Ask Your Doctor About Dietary Supplements

Dietary supplementation discussion during doctors visits rarely addressed risks and cost

(RxWiki News) If a medicine has certain risks, your doctor is likely to tell you about them. But for dietary supplement info, patients might have to dig deeper to know more.

A recently published study found that the costs, risks and effectiveness of dietary supplements are not discussed very often during patients' visits to the doctor.

The researchers said that more discussion might be needed to better inform patients about supplement use.

"Discuss dietary supplement concerns with your doctor."

Researchers led by Derjung Tarn, MD, PhD, an assistant professor in the Department of Family Medicine at the University of California-Los Angeles, tracked dietary supplement discussions between doctors and their patients during doctors' visits.

This study included almost 1,500 transcribed audio recordings of visits to 102 primary care providers. The investigators recruited doctors to participate and then recruited those doctors' patients.

Patients were 50 years of age or older and had a new, worsening or uncontrolled condition.

Audio recordings were collected in Sacramento from 1998 to 1999, in Los Angeles from 2009 to 2010 and in other diverse practice settings across the US from 2004 to 2005.

Doctors and clinicians discussed 738 dietary supplements during 357 patient encounters.

In total, dietary supplement discussions were included in less than a quarter of all doctors' visits, the researchers found.

The researchers found five things discussed between doctors and patients during these visits.

The reason for taking dietary supplements and how to take the supplement was discussed about 47 percent and 28 percent of the time, respectively.

The potential risks and the effectiveness of the supplement were each discussed about 17 percent of the time, and the cost or affordability of the supplement was mentioned about 4 percent of the time.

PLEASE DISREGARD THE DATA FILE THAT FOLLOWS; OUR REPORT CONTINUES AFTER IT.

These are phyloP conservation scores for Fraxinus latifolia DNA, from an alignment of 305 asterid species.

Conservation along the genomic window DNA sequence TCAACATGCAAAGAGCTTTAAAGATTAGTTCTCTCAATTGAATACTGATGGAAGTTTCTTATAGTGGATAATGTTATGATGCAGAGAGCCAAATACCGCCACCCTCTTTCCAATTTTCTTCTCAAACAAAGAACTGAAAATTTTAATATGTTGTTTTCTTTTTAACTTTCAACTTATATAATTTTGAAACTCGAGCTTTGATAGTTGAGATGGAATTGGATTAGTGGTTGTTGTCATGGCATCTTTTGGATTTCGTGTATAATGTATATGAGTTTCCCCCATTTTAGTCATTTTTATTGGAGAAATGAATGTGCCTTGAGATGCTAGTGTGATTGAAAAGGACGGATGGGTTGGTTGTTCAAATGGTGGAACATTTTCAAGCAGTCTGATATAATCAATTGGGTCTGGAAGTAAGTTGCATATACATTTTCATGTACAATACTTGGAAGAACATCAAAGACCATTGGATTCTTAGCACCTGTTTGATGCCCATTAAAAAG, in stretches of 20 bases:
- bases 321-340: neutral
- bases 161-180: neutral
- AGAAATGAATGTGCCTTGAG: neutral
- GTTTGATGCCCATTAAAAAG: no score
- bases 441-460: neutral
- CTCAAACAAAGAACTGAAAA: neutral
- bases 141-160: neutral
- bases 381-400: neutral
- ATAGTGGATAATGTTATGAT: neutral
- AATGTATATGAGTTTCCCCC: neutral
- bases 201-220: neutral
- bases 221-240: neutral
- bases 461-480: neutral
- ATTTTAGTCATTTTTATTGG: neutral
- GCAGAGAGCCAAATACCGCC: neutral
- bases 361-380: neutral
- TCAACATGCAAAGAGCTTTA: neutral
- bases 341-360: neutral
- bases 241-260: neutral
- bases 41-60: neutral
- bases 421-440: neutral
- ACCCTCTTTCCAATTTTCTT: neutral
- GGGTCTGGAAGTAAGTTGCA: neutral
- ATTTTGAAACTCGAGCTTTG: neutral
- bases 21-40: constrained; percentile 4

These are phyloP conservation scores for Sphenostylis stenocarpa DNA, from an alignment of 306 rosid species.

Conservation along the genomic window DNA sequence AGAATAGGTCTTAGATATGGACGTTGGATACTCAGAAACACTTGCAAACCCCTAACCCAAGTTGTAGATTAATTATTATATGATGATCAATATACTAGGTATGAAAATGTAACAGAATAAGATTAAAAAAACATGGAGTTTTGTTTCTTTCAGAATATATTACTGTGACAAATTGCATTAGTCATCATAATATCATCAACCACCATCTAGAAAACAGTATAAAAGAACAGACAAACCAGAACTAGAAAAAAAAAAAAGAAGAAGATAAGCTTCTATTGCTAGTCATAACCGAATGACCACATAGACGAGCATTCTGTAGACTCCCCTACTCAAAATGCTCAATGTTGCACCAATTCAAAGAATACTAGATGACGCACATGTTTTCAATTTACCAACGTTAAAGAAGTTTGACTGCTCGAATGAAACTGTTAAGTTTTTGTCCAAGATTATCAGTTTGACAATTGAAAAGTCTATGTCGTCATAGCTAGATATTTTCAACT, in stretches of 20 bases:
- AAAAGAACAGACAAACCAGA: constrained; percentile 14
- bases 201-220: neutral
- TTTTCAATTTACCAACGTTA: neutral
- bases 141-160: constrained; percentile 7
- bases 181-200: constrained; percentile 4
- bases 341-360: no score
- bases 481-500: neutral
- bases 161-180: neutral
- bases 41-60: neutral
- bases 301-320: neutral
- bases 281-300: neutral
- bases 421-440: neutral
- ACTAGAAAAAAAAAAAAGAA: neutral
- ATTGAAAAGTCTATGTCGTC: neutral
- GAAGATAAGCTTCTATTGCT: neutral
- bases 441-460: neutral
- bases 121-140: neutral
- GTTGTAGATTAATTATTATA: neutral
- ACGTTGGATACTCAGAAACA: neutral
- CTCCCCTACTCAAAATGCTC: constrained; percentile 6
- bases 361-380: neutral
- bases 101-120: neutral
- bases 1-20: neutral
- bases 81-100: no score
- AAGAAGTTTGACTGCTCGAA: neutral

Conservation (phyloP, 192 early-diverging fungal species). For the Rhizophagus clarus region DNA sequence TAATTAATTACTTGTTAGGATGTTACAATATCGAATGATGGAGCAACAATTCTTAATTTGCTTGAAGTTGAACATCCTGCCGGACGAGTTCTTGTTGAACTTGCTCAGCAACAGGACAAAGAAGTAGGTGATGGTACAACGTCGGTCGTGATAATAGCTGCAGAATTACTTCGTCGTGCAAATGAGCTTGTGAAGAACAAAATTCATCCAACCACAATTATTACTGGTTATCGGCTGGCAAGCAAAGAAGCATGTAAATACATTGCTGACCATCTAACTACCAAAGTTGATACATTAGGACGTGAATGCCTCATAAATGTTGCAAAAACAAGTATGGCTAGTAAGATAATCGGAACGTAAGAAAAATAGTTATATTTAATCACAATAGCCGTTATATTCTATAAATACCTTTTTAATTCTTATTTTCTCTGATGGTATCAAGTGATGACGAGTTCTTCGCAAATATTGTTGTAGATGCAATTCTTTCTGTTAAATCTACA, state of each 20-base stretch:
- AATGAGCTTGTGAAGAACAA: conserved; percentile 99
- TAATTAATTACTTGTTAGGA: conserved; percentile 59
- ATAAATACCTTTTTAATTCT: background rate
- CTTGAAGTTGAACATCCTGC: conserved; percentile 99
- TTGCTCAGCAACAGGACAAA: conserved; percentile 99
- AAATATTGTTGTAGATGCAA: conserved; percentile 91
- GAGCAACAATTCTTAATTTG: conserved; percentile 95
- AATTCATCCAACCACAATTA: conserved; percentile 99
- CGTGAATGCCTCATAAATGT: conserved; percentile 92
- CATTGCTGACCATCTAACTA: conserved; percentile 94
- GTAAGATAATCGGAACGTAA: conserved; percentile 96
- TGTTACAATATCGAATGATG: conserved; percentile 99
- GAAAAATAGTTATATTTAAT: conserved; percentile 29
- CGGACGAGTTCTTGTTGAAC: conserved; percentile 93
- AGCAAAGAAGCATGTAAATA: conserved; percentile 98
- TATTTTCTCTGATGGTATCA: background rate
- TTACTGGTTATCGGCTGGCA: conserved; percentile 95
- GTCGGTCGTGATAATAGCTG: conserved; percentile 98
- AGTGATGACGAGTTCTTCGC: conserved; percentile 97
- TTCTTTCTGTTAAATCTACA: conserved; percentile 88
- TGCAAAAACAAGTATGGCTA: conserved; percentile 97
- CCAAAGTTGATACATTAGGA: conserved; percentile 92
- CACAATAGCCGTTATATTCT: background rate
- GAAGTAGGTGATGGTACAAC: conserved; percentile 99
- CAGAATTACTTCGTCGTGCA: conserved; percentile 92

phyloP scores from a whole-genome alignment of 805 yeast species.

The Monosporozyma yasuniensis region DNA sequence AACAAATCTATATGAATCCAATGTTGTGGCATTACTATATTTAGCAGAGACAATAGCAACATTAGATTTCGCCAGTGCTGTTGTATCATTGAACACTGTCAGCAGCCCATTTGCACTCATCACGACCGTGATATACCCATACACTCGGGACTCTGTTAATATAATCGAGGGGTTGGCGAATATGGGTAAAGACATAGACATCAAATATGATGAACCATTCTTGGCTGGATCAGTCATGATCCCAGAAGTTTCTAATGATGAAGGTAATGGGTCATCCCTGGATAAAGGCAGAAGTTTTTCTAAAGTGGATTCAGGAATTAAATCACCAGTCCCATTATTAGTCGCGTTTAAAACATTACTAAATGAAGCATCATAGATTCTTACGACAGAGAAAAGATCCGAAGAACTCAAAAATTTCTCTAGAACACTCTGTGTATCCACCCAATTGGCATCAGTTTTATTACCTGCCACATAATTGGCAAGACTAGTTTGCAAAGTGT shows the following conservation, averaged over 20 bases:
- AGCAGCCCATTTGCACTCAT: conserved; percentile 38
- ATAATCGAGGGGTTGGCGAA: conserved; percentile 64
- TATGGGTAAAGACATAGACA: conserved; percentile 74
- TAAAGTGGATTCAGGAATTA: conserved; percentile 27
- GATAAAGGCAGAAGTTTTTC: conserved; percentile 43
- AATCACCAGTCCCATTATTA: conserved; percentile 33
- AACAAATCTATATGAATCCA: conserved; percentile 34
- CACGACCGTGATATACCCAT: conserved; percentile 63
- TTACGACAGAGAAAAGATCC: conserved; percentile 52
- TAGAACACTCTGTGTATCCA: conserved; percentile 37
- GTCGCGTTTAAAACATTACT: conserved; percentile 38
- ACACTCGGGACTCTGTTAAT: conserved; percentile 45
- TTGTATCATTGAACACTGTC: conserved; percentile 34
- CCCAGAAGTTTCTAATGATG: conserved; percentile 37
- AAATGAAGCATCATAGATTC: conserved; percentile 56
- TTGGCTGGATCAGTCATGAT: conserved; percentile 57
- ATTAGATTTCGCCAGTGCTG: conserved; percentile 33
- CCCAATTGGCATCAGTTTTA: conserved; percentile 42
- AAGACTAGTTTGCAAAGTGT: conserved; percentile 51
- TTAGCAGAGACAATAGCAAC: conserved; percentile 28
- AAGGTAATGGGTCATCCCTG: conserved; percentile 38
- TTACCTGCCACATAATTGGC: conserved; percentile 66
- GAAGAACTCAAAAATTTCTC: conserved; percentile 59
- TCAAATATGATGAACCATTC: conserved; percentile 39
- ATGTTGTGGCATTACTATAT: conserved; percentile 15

More recent doctors' visits often addressed calcium, vitamin D and fish oil.

Though supplements in general were discussed more frequently in the recent visits, the researchers said that the number of topics discussed between doctors and patients on individual supplements was not significantly different.

"It may be unfair to expect physicians to convey complete information about dietary supplements," the researchers wrote in their report.

"The literature suggests that providers advise patients by asking why they are using dietary supplements, touching upon regulatory issues, and addressing available safety and efficacy data," they wrote.

The authors noted that they did not track how many dietary supplements the patients actually took, nor did they track patients' full medical history.

The collected data likely overestimated how often topics were discussed, and the researchers did not know if supplements were discussed during previous doctors' visits.

In addition, doctors and patients may have altered their discussions and behavior because they knew an audio recorder was in the room.

According to the study authors, future research should look into how discussions between patients and physicians affect shopping decisions about dietary supplements.

Other research should also see how effective these discussions are in reducing the number of adverse (harmful) events.

This study was published in the June issue of the journal Patient Education and Counseling.

The National Center for Complementary and Alternative Medicines and the Office of Dietary Supplements funded the study.

Review Date: 
July 3, 2013